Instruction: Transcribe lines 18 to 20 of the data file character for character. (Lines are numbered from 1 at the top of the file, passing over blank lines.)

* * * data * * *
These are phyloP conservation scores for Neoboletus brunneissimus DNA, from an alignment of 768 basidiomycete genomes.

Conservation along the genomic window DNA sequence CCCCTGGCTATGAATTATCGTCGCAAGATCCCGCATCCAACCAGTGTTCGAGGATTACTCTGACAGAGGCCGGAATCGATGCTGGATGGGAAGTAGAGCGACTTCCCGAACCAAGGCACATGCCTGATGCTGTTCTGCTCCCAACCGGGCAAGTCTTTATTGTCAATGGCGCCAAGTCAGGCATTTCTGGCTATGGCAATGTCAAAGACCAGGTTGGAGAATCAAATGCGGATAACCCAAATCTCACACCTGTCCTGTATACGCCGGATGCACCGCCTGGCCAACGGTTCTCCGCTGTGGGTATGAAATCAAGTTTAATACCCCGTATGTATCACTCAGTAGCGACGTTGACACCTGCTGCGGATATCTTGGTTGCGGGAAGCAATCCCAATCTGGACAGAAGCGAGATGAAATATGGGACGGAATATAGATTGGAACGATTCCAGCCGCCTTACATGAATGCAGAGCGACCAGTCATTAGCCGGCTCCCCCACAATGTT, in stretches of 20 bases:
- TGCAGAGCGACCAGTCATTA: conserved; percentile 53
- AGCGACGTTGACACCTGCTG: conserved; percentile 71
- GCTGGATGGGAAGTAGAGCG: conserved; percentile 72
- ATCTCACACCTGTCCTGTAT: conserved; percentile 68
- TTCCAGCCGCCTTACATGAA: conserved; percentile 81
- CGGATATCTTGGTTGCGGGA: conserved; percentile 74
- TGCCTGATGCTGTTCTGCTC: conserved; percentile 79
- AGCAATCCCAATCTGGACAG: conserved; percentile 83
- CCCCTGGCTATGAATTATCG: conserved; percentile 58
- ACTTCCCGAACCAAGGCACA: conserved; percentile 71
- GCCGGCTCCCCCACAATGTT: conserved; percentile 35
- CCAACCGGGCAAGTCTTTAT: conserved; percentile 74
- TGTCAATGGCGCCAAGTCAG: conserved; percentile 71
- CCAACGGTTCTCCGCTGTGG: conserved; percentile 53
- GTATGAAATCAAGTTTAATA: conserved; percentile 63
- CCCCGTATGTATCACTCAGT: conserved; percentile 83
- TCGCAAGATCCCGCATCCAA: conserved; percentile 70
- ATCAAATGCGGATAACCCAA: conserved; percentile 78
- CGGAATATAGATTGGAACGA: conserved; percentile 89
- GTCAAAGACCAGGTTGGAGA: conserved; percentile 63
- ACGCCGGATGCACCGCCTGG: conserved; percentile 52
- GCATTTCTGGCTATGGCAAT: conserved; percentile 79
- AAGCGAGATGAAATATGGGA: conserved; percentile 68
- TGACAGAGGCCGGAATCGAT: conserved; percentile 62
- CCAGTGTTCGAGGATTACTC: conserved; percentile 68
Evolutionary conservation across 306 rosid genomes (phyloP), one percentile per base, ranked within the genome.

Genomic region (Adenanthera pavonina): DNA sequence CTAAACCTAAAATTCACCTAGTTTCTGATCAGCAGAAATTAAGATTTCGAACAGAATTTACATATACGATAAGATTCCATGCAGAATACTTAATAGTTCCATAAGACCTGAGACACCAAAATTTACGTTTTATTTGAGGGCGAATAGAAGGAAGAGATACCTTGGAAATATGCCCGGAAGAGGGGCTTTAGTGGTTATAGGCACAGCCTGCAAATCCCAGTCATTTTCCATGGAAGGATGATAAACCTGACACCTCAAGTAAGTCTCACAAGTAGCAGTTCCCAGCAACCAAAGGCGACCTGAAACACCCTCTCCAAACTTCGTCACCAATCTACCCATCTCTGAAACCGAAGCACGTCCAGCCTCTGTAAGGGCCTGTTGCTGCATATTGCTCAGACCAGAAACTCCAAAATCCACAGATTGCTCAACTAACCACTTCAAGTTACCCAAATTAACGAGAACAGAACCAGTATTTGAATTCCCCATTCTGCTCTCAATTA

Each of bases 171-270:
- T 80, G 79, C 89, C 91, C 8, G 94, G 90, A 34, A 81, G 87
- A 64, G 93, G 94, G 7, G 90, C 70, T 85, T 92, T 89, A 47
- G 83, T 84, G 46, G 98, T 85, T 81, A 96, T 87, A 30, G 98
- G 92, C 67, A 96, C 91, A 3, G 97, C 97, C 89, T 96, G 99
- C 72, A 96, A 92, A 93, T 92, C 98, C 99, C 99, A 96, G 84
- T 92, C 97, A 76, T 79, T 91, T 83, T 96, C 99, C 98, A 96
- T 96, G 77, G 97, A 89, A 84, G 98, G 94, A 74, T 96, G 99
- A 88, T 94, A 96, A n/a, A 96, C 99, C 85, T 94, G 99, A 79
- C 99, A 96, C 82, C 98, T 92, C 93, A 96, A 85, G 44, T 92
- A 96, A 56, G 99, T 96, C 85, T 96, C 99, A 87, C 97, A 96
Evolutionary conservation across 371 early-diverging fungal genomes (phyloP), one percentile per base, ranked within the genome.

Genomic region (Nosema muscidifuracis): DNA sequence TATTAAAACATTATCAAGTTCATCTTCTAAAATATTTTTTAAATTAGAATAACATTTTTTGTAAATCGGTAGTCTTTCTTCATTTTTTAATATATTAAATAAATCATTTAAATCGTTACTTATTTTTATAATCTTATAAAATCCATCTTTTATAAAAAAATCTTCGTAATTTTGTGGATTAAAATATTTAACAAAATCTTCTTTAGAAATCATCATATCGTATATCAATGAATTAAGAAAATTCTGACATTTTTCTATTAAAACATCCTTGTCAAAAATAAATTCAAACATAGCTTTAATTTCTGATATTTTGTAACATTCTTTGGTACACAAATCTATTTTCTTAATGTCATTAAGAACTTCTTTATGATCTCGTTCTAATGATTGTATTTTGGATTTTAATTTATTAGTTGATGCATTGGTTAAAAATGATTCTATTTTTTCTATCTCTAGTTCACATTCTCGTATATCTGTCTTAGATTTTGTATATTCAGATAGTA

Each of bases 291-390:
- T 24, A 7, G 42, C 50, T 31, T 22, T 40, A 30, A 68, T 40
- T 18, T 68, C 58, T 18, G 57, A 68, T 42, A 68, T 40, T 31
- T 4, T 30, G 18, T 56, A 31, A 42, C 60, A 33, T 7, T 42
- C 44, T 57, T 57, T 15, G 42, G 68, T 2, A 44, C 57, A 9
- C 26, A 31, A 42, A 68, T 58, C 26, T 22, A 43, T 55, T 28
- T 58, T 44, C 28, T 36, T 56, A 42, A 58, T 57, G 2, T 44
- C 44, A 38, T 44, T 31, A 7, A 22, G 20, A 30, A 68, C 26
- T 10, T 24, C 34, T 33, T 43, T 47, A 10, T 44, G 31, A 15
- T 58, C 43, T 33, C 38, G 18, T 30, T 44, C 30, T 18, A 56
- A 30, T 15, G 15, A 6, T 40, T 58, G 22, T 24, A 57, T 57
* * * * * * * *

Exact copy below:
- CCCCGTATGTATCACTCAGT: conserved; percentile 83
- TCGCAAGATCCCGCATCCAA: conserved; percentile 70
- ATCAAATGCGGATAACCCAA: conserved; percentile 78